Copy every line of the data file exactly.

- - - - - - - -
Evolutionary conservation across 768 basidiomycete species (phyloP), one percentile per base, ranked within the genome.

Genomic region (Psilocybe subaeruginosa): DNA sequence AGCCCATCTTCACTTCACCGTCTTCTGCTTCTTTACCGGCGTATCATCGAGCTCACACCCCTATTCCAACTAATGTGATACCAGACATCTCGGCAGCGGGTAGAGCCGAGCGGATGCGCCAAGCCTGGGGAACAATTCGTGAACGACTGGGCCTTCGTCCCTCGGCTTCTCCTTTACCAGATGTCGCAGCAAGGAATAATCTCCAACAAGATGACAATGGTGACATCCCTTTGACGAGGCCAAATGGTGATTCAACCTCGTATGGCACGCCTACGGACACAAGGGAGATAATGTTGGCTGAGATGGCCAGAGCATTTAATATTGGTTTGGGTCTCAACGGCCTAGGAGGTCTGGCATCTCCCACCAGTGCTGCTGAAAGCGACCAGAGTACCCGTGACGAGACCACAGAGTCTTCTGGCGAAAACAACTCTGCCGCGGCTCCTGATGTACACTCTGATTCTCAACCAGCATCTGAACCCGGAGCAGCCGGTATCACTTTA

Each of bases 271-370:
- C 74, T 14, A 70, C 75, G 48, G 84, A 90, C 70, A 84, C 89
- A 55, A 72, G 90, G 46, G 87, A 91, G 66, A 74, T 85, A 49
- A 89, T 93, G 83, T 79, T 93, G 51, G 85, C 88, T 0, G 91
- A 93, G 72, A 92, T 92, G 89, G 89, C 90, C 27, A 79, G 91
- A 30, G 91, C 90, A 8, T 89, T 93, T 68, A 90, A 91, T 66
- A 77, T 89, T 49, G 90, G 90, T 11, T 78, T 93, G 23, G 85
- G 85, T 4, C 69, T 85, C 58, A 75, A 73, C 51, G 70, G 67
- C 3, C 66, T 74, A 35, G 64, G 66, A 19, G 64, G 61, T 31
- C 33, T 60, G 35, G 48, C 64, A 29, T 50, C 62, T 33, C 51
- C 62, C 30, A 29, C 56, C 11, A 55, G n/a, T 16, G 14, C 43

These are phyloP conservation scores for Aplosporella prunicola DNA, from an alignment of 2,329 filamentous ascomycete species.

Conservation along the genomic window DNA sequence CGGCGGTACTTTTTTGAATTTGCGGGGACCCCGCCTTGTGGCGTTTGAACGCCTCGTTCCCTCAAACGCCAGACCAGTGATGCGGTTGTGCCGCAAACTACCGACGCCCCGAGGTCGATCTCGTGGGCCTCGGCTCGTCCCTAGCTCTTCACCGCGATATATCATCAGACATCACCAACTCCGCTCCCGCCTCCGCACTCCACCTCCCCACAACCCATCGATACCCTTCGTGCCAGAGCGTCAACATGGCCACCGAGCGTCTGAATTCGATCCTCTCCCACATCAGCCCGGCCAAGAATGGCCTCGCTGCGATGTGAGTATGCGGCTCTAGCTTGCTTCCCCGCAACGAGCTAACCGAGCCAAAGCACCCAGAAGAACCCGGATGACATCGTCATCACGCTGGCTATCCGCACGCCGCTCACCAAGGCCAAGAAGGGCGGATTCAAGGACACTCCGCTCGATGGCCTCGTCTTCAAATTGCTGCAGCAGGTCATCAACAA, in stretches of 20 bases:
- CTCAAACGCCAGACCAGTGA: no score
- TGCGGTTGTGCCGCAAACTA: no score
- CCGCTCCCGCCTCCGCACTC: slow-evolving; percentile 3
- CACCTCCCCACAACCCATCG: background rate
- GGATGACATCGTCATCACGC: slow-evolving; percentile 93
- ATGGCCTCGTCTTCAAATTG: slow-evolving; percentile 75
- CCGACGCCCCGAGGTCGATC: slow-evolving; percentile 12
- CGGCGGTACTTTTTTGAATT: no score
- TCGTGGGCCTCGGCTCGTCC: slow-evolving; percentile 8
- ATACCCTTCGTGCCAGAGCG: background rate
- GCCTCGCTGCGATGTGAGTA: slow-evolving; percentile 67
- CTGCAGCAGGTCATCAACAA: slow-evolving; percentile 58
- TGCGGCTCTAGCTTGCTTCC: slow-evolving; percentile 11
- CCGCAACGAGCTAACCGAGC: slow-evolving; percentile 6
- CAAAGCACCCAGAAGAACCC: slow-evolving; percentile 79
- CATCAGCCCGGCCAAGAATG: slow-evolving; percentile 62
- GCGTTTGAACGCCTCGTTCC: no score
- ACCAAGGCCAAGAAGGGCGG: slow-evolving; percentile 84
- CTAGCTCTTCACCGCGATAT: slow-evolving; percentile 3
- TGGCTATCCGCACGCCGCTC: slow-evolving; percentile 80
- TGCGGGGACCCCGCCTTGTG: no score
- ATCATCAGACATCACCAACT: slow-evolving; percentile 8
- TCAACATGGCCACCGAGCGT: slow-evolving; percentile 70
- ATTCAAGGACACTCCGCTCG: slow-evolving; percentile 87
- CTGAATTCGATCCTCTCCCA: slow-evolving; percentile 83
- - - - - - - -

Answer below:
Evolutionary conservation across 768 basidiomycete species (phyloP), one percentile per base, ranked within the genome.

Genomic region (Psilocybe subaeruginosa): DNA sequence AGCCCATCTTCACTTCACCGTCTTCTGCTTCTTTACCGGCGTATCATCGAGCTCACACCCCTATTCCAACTAATGTGATACCAGACATCTCGGCAGCGGGTAGAGCCGAGCGGATGCGCCAAGCCTGGGGAACAATTCGTGAACGACTGGGCCTTCGTCCCTCGGCTTCTCCTTTACCAGATGTCGCAGCAAGGAATAATCTCCAACAAGATGACAATGGTGACATCCCTTTGACGAGGCCAAATGGTGATTCAACCTCGTATGGCACGCCTACGGACACAAGGGAGATAATGTTGGCTGAGATGGCCAGAGCATTTAATATTGGTTTGGGTCTCAACGGCCTAGGAGGTCTGGCATCTCCCACCAGTGCTGCTGAAAGCGACCAGAGTACCCGTGACGAGACCACAGAGTCTTCTGGCGAAAACAACTCTGCCGCGGCTCCTGATGTACACTCTGATTCTCAACCAGCATCTGAACCCGGAGCAGCCGGTATCACTTTA

Each of bases 271-370:
- C 74, T 14, A 70, C 75, G 48, G 84, A 90, C 70, A 84, C 89
- A 55, A 72, G 90, G 46, G 87, A 91, G 66, A 74, T 85, A 49
- A 89, T 93, G 83, T 79, T 93, G 51, G 85, C 88, T 0, G 91
- A 93, G 72, A 92, T 92, G 89, G 89, C 90, C 27, A 79, G 91
- A 30, G 91, C 90, A 8, T 89, T 93, T 68, A 90, A 91, T 66
- A 77, T 89, T 49, G 90, G 90, T 11, T 78, T 93, G 23, G 85
- G 85, T 4, C 69, T 85, C 58, A 75, A 73, C 51, G 70, G 67
- C 3, C 66, T 74, A 35, G 64, G 66, A 19, G 64, G 61, T 31
- C 33, T 60, G 35, G 48, C 64, A 29, T 50, C 62, T 33, C 51
- C 62, C 30, A 29, C 56, C 11, A 55, G n/a, T 16, G 14, C 43

These are phyloP conservation scores for Aplosporella prunicola DNA, from an alignment of 2,329 filamentous ascomycete species.

Conservation along the genomic window DNA sequence CGGCGGTACTTTTTTGAATTTGCGGGGACCCCGCCTTGTGGCGTTTGAACGCCTCGTTCCCTCAAACGCCAGACCAGTGATGCGGTTGTGCCGCAAACTACCGACGCCCCGAGGTCGATCTCGTGGGCCTCGGCTCGTCCCTAGCTCTTCACCGCGATATATCATCAGACATCACCAACTCCGCTCCCGCCTCCGCACTCCACCTCCCCACAACCCATCGATACCCTTCGTGCCAGAGCGTCAACATGGCCACCGAGCGTCTGAATTCGATCCTCTCCCACATCAGCCCGGCCAAGAATGGCCTCGCTGCGATGTGAGTATGCGGCTCTAGCTTGCTTCCCCGCAACGAGCTAACCGAGCCAAAGCACCCAGAAGAACCCGGATGACATCGTCATCACGCTGGCTATCCGCACGCCGCTCACCAAGGCCAAGAAGGGCGGATTCAAGGACACTCCGCTCGATGGCCTCGTCTTCAAATTGCTGCAGCAGGTCATCAACAA, in stretches of 20 bases:
- CTCAAACGCCAGACCAGTGA: no score
- TGCGGTTGTGCCGCAAACTA: no score
- CCGCTCCCGCCTCCGCACTC: slow-evolving; percentile 3
- CACCTCCCCACAACCCATCG: background rate
- GGATGACATCGTCATCACGC: slow-evolving; percentile 93
- ATGGCCTCGTCTTCAAATTG: slow-evolving; percentile 75
- CCGACGCCCCGAGGTCGATC: slow-evolving; percentile 12
- CGGCGGTACTTTTTTGAATT: no score
- TCGTGGGCCTCGGCTCGTCC: slow-evolving; percentile 8
- ATACCCTTCGTGCCAGAGCG: background rate
- GCCTCGCTGCGATGTGAGTA: slow-evolving; percentile 67
- CTGCAGCAGGTCATCAACAA: slow-evolving; percentile 58
- TGCGGCTCTAGCTTGCTTCC: slow-evolving; percentile 11
- CCGCAACGAGCTAACCGAGC: slow-evolving; percentile 6
- CAAAGCACCCAGAAGAACCC: slow-evolving; percentile 79
- CATCAGCCCGGCCAAGAATG: slow-evolving; percentile 62
- GCGTTTGAACGCCTCGTTCC: no score
- ACCAAGGCCAAGAAGGGCGG: slow-evolving; percentile 84
- CTAGCTCTTCACCGCGATAT: slow-evolving; percentile 3
- TGGCTATCCGCACGCCGCTC: slow-evolving; percentile 80
- TGCGGGGACCCCGCCTTGTG: no score
- ATCATCAGACATCACCAACT: slow-evolving; percentile 8
- TCAACATGGCCACCGAGCGT: slow-evolving; percentile 70
- ATTCAAGGACACTCCGCTCG: slow-evolving; percentile 87
- CTGAATTCGATCCTCTCCCA: slow-evolving; percentile 83